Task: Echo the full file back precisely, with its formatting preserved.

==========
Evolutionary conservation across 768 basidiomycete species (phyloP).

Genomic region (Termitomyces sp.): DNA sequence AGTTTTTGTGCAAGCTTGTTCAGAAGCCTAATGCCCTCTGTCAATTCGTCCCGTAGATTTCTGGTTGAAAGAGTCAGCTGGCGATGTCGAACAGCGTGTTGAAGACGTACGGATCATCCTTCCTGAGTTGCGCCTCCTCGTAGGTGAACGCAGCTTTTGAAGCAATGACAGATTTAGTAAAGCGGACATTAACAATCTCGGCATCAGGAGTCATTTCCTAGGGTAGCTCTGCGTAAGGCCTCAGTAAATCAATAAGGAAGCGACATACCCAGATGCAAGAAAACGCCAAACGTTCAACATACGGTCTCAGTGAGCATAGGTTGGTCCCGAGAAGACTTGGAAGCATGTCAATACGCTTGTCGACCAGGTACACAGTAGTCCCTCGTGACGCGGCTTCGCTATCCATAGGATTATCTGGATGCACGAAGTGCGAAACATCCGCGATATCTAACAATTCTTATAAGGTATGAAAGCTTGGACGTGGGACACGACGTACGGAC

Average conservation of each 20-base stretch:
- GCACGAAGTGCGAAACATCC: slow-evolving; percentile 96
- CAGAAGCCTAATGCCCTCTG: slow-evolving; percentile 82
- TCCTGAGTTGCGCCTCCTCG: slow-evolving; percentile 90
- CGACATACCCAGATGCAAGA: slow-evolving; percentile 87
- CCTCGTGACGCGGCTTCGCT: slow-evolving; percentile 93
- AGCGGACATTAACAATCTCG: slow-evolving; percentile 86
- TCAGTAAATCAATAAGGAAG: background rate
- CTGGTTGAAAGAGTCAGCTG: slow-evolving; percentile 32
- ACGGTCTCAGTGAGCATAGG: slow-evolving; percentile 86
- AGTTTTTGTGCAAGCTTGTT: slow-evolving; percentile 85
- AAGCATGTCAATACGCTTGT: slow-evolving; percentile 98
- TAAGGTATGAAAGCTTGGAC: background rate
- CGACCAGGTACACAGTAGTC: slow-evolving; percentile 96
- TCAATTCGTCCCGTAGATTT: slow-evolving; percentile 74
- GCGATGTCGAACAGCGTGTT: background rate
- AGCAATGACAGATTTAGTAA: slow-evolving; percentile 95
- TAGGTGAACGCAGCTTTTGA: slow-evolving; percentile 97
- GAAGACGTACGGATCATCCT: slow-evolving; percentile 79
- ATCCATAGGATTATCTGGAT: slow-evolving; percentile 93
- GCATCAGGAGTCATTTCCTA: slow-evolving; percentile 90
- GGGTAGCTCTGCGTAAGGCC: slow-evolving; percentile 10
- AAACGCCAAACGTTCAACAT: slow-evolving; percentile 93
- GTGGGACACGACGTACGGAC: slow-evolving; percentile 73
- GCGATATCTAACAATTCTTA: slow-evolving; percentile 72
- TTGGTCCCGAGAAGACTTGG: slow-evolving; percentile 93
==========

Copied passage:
Evolutionary conservation across 768 basidiomycete species (phyloP).

Genomic region (Termitomyces sp.): DNA sequence AGTTTTTGTGCAAGCTTGTTCAGAAGCCTAATGCCCTCTGTCAATTCGTCCCGTAGATTTCTGGTTGAAAGAGTCAGCTGGCGATGTCGAACAGCGTGTTGAAGACGTACGGATCATCCTTCCTGAGTTGCGCCTCCTCGTAGGTGAACGCAGCTTTTGAAGCAATGACAGATTTAGTAAAGCGGACATTAACAATCTCGGCATCAGGAGTCATTTCCTAGGGTAGCTCTGCGTAAGGCCTCAGTAAATCAATAAGGAAGCGACATACCCAGATGCAAGAAAACGCCAAACGTTCAACATACGGTCTCAGTGAGCATAGGTTGGTCCCGAGAAGACTTGGAAGCATGTCAATACGCTTGTCGACCAGGTACACAGTAGTCCCTCGTGACGCGGCTTCGCTATCCATAGGATTATCTGGATGCACGAAGTGCGAAACATCCGCGATATCTAACAATTCTTATAAGGTATGAAAGCTTGGACGTGGGACACGACGTACGGAC

Average conservation of each 20-base stretch:
- GCACGAAGTGCGAAACATCC: slow-evolving; percentile 96
- CAGAAGCCTAATGCCCTCTG: slow-evolving; percentile 82
- TCCTGAGTTGCGCCTCCTCG: slow-evolving; percentile 90
- CGACATACCCAGATGCAAGA: slow-evolving; percentile 87
- CCTCGTGACGCGGCTTCGCT: slow-evolving; percentile 93
- AGCGGACATTAACAATCTCG: slow-evolving; percentile 86
- TCAGTAAATCAATAAGGAAG: background rate
- CTGGTTGAAAGAGTCAGCTG: slow-evolving; percentile 32
- ACGGTCTCAGTGAGCATAGG: slow-evolving; percentile 86
- AGTTTTTGTGCAAGCTTGTT: slow-evolving; percentile 85
- AAGCATGTCAATACGCTTGT: slow-evolving; percentile 98
- TAAGGTATGAAAGCTTGGAC: background rate
- CGACCAGGTACACAGTAGTC: slow-evolving; percentile 96
- TCAATTCGTCCCGTAGATTT: slow-evolving; percentile 74
- GCGATGTCGAACAGCGTGTT: background rate
- AGCAATGACAGATTTAGTAA: slow-evolving; percentile 95
- TAGGTGAACGCAGCTTTTGA: slow-evolving; percentile 97
- GAAGACGTACGGATCATCCT: slow-evolving; percentile 79
- ATCCATAGGATTATCTGGAT: slow-evolving; percentile 93
- GCATCAGGAGTCATTTCCTA: slow-evolving; percentile 90
- GGGTAGCTCTGCGTAAGGCC: slow-evolving; percentile 10
- AAACGCCAAACGTTCAACAT: slow-evolving; percentile 93
- GTGGGACACGACGTACGGAC: slow-evolving; percentile 73
- GCGATATCTAACAATTCTTA: slow-evolving; percentile 72
- TTGGTCCCGAGAAGACTTGG: slow-evolving; percentile 93